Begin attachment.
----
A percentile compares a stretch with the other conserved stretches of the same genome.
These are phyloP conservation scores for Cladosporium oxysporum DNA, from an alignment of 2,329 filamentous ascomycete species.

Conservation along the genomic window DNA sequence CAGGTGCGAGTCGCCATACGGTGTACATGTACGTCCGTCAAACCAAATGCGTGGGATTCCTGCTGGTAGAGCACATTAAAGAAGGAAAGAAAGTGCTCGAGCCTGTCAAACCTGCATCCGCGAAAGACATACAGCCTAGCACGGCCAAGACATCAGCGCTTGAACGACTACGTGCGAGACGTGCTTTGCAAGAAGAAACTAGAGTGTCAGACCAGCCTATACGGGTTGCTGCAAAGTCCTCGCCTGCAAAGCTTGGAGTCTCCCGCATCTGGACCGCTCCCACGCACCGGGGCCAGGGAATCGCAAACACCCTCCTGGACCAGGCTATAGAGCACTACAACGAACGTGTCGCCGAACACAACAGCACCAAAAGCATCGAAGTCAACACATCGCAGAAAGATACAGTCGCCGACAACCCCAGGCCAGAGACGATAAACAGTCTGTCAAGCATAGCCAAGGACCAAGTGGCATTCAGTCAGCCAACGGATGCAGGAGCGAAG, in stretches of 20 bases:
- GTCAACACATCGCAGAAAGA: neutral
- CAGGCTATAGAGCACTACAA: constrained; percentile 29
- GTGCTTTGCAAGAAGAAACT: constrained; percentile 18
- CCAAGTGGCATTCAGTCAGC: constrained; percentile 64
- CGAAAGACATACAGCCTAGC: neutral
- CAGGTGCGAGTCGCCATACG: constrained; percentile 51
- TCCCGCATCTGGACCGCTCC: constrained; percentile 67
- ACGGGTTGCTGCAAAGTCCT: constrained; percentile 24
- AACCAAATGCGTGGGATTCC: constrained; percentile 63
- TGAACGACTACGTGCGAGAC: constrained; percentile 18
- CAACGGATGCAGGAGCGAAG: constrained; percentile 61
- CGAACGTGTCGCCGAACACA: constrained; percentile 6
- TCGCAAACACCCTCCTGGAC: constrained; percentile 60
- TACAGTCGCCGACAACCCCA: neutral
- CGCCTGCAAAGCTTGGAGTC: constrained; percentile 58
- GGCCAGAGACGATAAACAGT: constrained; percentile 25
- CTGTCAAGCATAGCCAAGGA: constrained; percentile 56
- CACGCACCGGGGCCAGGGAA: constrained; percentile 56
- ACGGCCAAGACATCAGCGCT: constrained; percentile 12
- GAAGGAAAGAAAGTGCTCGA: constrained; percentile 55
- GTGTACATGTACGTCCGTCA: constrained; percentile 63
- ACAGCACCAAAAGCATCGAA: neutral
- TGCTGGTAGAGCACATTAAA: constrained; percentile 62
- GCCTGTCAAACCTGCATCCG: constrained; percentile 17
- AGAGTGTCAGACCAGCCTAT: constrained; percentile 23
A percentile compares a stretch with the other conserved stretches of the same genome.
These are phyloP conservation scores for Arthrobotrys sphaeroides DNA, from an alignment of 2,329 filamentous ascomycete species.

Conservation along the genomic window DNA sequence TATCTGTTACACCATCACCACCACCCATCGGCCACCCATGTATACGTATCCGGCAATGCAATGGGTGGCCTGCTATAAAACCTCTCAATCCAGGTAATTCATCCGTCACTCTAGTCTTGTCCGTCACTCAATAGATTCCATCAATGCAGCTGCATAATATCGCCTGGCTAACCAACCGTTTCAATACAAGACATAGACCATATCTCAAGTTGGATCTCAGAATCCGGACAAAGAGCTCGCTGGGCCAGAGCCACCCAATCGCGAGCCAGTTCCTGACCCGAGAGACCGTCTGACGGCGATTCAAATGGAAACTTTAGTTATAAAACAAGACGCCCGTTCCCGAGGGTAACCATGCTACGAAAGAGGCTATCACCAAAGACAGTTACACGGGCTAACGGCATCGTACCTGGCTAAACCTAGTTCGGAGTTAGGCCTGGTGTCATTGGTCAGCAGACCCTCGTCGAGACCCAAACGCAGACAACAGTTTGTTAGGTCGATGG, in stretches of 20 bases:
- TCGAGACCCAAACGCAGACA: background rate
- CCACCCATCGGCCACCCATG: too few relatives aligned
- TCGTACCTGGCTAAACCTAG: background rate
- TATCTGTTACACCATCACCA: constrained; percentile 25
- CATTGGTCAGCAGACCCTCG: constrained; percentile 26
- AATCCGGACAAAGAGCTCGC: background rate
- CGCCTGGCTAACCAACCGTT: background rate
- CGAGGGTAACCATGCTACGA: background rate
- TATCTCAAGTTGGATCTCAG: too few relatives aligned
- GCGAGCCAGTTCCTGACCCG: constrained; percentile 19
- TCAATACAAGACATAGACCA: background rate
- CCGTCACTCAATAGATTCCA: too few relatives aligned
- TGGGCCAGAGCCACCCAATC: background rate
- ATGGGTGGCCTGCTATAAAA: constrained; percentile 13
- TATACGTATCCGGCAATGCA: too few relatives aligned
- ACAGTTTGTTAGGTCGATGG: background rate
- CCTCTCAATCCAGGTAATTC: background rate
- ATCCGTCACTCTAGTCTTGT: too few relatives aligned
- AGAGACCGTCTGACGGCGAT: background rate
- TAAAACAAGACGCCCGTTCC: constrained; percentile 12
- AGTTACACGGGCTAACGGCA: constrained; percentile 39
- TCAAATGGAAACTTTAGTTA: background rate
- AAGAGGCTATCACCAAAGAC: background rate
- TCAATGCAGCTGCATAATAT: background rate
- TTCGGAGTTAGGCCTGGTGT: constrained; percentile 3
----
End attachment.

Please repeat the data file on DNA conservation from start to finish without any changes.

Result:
A percentile compares a stretch with the other conserved stretches of the same genome.
These are phyloP conservation scores for Cladosporium oxysporum DNA, from an alignment of 2,329 filamentous ascomycete species.

Conservation along the genomic window DNA sequence CAGGTGCGAGTCGCCATACGGTGTACATGTACGTCCGTCAAACCAAATGCGTGGGATTCCTGCTGGTAGAGCACATTAAAGAAGGAAAGAAAGTGCTCGAGCCTGTCAAACCTGCATCCGCGAAAGACATACAGCCTAGCACGGCCAAGACATCAGCGCTTGAACGACTACGTGCGAGACGTGCTTTGCAAGAAGAAACTAGAGTGTCAGACCAGCCTATACGGGTTGCTGCAAAGTCCTCGCCTGCAAAGCTTGGAGTCTCCCGCATCTGGACCGCTCCCACGCACCGGGGCCAGGGAATCGCAAACACCCTCCTGGACCAGGCTATAGAGCACTACAACGAACGTGTCGCCGAACACAACAGCACCAAAAGCATCGAAGTCAACACATCGCAGAAAGATACAGTCGCCGACAACCCCAGGCCAGAGACGATAAACAGTCTGTCAAGCATAGCCAAGGACCAAGTGGCATTCAGTCAGCCAACGGATGCAGGAGCGAAG, in stretches of 20 bases:
- GTCAACACATCGCAGAAAGA: neutral
- CAGGCTATAGAGCACTACAA: constrained; percentile 29
- GTGCTTTGCAAGAAGAAACT: constrained; percentile 18
- CCAAGTGGCATTCAGTCAGC: constrained; percentile 64
- CGAAAGACATACAGCCTAGC: neutral
- CAGGTGCGAGTCGCCATACG: constrained; percentile 51
- TCCCGCATCTGGACCGCTCC: constrained; percentile 67
- ACGGGTTGCTGCAAAGTCCT: constrained; percentile 24
- AACCAAATGCGTGGGATTCC: constrained; percentile 63
- TGAACGACTACGTGCGAGAC: constrained; percentile 18
- CAACGGATGCAGGAGCGAAG: constrained; percentile 61
- CGAACGTGTCGCCGAACACA: constrained; percentile 6
- TCGCAAACACCCTCCTGGAC: constrained; percentile 60
- TACAGTCGCCGACAACCCCA: neutral
- CGCCTGCAAAGCTTGGAGTC: constrained; percentile 58
- GGCCAGAGACGATAAACAGT: constrained; percentile 25
- CTGTCAAGCATAGCCAAGGA: constrained; percentile 56
- CACGCACCGGGGCCAGGGAA: constrained; percentile 56
- ACGGCCAAGACATCAGCGCT: constrained; percentile 12
- GAAGGAAAGAAAGTGCTCGA: constrained; percentile 55
- GTGTACATGTACGTCCGTCA: constrained; percentile 63
- ACAGCACCAAAAGCATCGAA: neutral
- TGCTGGTAGAGCACATTAAA: constrained; percentile 62
- GCCTGTCAAACCTGCATCCG: constrained; percentile 17
- AGAGTGTCAGACCAGCCTAT: constrained; percentile 23
A percentile compares a stretch with the other conserved stretches of the same genome.
These are phyloP conservation scores for Arthrobotrys sphaeroides DNA, from an alignment of 2,329 filamentous ascomycete species.

Conservation along the genomic window DNA sequence TATCTGTTACACCATCACCACCACCCATCGGCCACCCATGTATACGTATCCGGCAATGCAATGGGTGGCCTGCTATAAAACCTCTCAATCCAGGTAATTCATCCGTCACTCTAGTCTTGTCCGTCACTCAATAGATTCCATCAATGCAGCTGCATAATATCGCCTGGCTAACCAACCGTTTCAATACAAGACATAGACCATATCTCAAGTTGGATCTCAGAATCCGGACAAAGAGCTCGCTGGGCCAGAGCCACCCAATCGCGAGCCAGTTCCTGACCCGAGAGACCGTCTGACGGCGATTCAAATGGAAACTTTAGTTATAAAACAAGACGCCCGTTCCCGAGGGTAACCATGCTACGAAAGAGGCTATCACCAAAGACAGTTACACGGGCTAACGGCATCGTACCTGGCTAAACCTAGTTCGGAGTTAGGCCTGGTGTCATTGGTCAGCAGACCCTCGTCGAGACCCAAACGCAGACAACAGTTTGTTAGGTCGATGG, in stretches of 20 bases:
- TCGAGACCCAAACGCAGACA: background rate
- CCACCCATCGGCCACCCATG: too few relatives aligned
- TCGTACCTGGCTAAACCTAG: background rate
- TATCTGTTACACCATCACCA: constrained; percentile 25
- CATTGGTCAGCAGACCCTCG: constrained; percentile 26
- AATCCGGACAAAGAGCTCGC: background rate
- CGCCTGGCTAACCAACCGTT: background rate
- CGAGGGTAACCATGCTACGA: background rate
- TATCTCAAGTTGGATCTCAG: too few relatives aligned
- GCGAGCCAGTTCCTGACCCG: constrained; percentile 19
- TCAATACAAGACATAGACCA: background rate
- CCGTCACTCAATAGATTCCA: too few relatives aligned
- TGGGCCAGAGCCACCCAATC: background rate
- ATGGGTGGCCTGCTATAAAA: constrained; percentile 13
- TATACGTATCCGGCAATGCA: too few relatives aligned
- ACAGTTTGTTAGGTCGATGG: background rate
- CCTCTCAATCCAGGTAATTC: background rate
- ATCCGTCACTCTAGTCTTGT: too few relatives aligned
- AGAGACCGTCTGACGGCGAT: background rate
- TAAAACAAGACGCCCGTTCC: constrained; percentile 12
- AGTTACACGGGCTAACGGCA: constrained; percentile 39
- TCAAATGGAAACTTTAGTTA: background rate
- AAGAGGCTATCACCAAAGAC: background rate
- TCAATGCAGCTGCATAATAT: background rate
- TTCGGAGTTAGGCCTGGTGT: constrained; percentile 3